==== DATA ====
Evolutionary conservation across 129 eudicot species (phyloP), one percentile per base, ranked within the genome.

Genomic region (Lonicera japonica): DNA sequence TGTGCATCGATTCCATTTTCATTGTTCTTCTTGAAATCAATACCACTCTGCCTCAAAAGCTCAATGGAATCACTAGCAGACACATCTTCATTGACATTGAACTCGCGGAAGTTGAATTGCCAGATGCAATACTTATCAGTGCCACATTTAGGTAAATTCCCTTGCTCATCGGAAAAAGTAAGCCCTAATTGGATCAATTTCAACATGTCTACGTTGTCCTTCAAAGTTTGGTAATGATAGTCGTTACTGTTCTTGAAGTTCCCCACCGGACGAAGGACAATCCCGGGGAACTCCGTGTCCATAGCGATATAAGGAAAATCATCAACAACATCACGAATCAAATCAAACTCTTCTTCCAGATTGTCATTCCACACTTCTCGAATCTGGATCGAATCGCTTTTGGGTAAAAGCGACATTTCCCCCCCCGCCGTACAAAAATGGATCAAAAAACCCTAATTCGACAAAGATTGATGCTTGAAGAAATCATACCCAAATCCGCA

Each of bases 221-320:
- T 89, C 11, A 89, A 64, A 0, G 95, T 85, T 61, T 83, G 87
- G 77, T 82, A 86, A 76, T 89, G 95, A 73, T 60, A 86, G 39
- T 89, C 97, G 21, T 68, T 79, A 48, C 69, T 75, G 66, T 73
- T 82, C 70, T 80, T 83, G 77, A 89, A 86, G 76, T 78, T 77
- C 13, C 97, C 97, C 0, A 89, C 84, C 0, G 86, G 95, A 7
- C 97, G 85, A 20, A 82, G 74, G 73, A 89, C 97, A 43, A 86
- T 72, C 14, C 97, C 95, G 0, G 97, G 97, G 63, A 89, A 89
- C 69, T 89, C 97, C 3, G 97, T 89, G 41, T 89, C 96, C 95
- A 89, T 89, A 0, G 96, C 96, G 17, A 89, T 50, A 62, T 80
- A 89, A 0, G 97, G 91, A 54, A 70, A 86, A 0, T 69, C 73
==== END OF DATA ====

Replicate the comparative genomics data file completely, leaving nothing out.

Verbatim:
Evolutionary conservation across 129 eudicot species (phyloP), one percentile per base, ranked within the genome.

Genomic region (Lonicera japonica): DNA sequence TGTGCATCGATTCCATTTTCATTGTTCTTCTTGAAATCAATACCACTCTGCCTCAAAAGCTCAATGGAATCACTAGCAGACACATCTTCATTGACATTGAACTCGCGGAAGTTGAATTGCCAGATGCAATACTTATCAGTGCCACATTTAGGTAAATTCCCTTGCTCATCGGAAAAAGTAAGCCCTAATTGGATCAATTTCAACATGTCTACGTTGTCCTTCAAAGTTTGGTAATGATAGTCGTTACTGTTCTTGAAGTTCCCCACCGGACGAAGGACAATCCCGGGGAACTCCGTGTCCATAGCGATATAAGGAAAATCATCAACAACATCACGAATCAAATCAAACTCTTCTTCCAGATTGTCATTCCACACTTCTCGAATCTGGATCGAATCGCTTTTGGGTAAAAGCGACATTTCCCCCCCCGCCGTACAAAAATGGATCAAAAAACCCTAATTCGACAAAGATTGATGCTTGAAGAAATCATACCCAAATCCGCA

Each of bases 221-320:
- T 89, C 11, A 89, A 64, A 0, G 95, T 85, T 61, T 83, G 87
- G 77, T 82, A 86, A 76, T 89, G 95, A 73, T 60, A 86, G 39
- T 89, C 97, G 21, T 68, T 79, A 48, C 69, T 75, G 66, T 73
- T 82, C 70, T 80, T 83, G 77, A 89, A 86, G 76, T 78, T 77
- C 13, C 97, C 97, C 0, A 89, C 84, C 0, G 86, G 95, A 7
- C 97, G 85, A 20, A 82, G 74, G 73, A 89, C 97, A 43, A 86
- T 72, C 14, C 97, C 95, G 0, G 97, G 97, G 63, A 89, A 89
- C 69, T 89, C 97, C 3, G 97, T 89, G 41, T 89, C 96, C 95
- A 89, T 89, A 0, G 96, C 96, G 17, A 89, T 50, A 62, T 80
- A 89, A 0, G 97, G 91, A 54, A 70, A 86, A 0, T 69, C 73